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Everest climb puts a spring in your step

Opinion Piece

Seven years ago, two of my adult children came home and said let’s do the Everest Challenge.

Always keen for a challenge, I agreed and since then have climbed the equivalent of Mt Everest every year.

That year 50 took part. Last year more than 2000 people walked the walk, making it one of Gisborne’s largest sporting events.

Monday is the start of the seventh Titirangi Mt Everest Challenge and I am writing this column to encourage people to take part.

Started by Sean and Fiona Shivnan of Sean Shivnan Pharmacy after they saw the potential of an event on our maunga (mountain) Titirangi/Kaiti Hill, it is a free event that runs for seven weeks.

Sport Gisborne Tairawhiti now partner with Sean and Fiona to support and manage the event.

People can register as individuals or as a team. Every time they climb to the top, they register it online and eventually can make it to the equivalent height of Mount Everest.

Back in that first year we each had a piece of paper on the noticeboard and every day ticked off a box and shared with each other where we had reached.

The value I get out of it is immense.

Over winter I tend to hibernate and with the shorter days, find it difficult to find time to do exercise.

This event coincides with the start of spring and the chance to get a fresh start on fitness.

So, if unfit, when you do your first climb, it seems like a bit of a tough ask; unbelievable that you could do it again, let alone 68 times but I assure you that day by day, fitness comes.

And the value for mental health is huge. Exercise is one of the known things that help people feel better about themselves.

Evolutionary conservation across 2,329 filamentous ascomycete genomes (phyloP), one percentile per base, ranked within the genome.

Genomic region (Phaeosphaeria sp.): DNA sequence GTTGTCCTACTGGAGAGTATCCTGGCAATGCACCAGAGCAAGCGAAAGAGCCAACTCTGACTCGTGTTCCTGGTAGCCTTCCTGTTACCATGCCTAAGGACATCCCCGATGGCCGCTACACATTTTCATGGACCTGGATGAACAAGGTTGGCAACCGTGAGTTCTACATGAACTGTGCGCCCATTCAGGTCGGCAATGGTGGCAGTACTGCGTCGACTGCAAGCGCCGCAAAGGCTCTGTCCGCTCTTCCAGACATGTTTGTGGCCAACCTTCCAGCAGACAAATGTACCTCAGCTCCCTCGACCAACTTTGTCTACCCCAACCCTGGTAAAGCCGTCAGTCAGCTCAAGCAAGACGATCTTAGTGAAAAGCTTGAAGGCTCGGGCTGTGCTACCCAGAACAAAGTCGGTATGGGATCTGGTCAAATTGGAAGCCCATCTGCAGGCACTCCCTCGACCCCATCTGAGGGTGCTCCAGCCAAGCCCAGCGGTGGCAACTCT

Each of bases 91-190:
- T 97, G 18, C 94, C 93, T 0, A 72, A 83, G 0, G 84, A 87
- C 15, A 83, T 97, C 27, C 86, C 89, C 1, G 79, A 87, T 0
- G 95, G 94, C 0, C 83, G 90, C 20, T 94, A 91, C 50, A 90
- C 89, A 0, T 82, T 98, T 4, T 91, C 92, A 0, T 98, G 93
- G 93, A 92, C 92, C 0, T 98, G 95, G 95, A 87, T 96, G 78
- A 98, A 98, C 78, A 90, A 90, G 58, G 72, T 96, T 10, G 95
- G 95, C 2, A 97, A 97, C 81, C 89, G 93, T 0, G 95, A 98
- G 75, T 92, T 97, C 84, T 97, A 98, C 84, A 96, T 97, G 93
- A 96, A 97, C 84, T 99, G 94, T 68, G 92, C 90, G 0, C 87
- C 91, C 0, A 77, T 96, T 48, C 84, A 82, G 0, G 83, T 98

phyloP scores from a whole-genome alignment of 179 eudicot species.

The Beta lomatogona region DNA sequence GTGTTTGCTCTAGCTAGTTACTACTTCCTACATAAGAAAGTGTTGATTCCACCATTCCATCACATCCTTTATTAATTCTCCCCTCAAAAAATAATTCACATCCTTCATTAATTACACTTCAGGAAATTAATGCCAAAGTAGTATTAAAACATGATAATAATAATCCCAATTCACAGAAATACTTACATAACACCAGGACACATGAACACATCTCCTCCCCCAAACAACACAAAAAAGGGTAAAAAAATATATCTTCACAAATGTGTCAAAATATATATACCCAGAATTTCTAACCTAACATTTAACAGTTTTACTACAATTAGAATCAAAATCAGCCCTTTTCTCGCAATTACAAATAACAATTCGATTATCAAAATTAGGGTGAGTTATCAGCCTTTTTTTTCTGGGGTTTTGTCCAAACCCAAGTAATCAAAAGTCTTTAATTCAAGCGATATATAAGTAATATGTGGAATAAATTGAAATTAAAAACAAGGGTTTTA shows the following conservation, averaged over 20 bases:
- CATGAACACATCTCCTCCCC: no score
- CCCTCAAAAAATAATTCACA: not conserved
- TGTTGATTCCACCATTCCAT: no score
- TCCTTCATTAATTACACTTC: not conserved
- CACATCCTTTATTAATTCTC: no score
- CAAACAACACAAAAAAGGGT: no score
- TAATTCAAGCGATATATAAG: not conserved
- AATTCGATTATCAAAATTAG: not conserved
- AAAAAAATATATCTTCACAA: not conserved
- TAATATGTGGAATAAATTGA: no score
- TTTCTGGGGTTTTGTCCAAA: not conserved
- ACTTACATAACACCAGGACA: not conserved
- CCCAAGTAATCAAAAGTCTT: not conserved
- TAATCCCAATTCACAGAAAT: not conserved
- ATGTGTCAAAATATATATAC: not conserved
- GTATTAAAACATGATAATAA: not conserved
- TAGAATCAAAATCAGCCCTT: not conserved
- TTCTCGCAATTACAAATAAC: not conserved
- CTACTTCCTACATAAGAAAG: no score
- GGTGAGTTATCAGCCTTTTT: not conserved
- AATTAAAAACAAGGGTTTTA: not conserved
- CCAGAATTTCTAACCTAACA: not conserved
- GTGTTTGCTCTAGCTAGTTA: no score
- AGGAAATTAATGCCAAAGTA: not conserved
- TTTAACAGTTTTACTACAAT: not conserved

Everyone is different, but I decided that to make sure I made it, I needed to do it 10 times a week.

Finding I can get up and down the quickest route in an hour, I aimed for two climbs a day five days a week — that is achievable — and then you can have two well-deserved days off a week.

An extra bonus this year is that the new Homeguard track is by far the quickest way to the top and I am sure it will be well used.

If you are in a team, obviously you won’t need to do it so often, but the more you do it, the better you feel and the fitter and happier you become.

If weight loss is an aim, don’t count on seeing it on the scales — muscle is heavier than fat — but without a doubt if you stick to your timetable and keep up some sort of climbing schedule over the seven weeks, you will tone up and notice it in your clothes.

The work that has been done on Titirangi by the Whaia Titirangi team is nothing short of amazing.

I walked the hill recently with my sister who had not been up there for many years. She was blown away with the native plantings and like most of us very excited about how it will look once everything has grown.

In the past two months I have been climbing the hill as part of my daily routine and I often see the Whaia Titirangi women who have put in hours and hours of effort, and they are always smiling and friendly.

That brings me to another reason to take part in the challenge, for which close to 2200 people and 212 teams registered last year — there is a feeling of camaraderie and everyone says kia ora or waves and smiles as they head up and down.

Sport Gisborne Tairawhiti event coordinator Debbie Hutchings said for many participants, being part of a team is the greatest motivator.

While 68 climbs of Titirangi is required to reach Everest’s summit, many participants climb well beyond this point.

She says she loves to see the community coming together for the event.

“Titirangi is easy to get to and so accessible — there is so much buzz around the event and that motivates people.

“So many amazing stories come out from people taking part. It is really special.”

The free event has a supporting charity if anyone is able to raise money. This will be donated to the Gisborne East Coast Cancer Society to help bowel cancer patients and their families here.

There will be an official opening karakia and walk from Poho-O-Rawiri Marae at 5pm on Monday.

Also, through the Whaia Titirangi project the community will have planting opportunities on Monday 6am-9am and 5pm-7pm. Staff will direct participants wishing to plant.

This is a chance for people to have an even greater connection with the event and the maunga developments.

How cool would this be for people to enjoy the event, plant a tree and each year watch how it grows.

The event ends on November 10.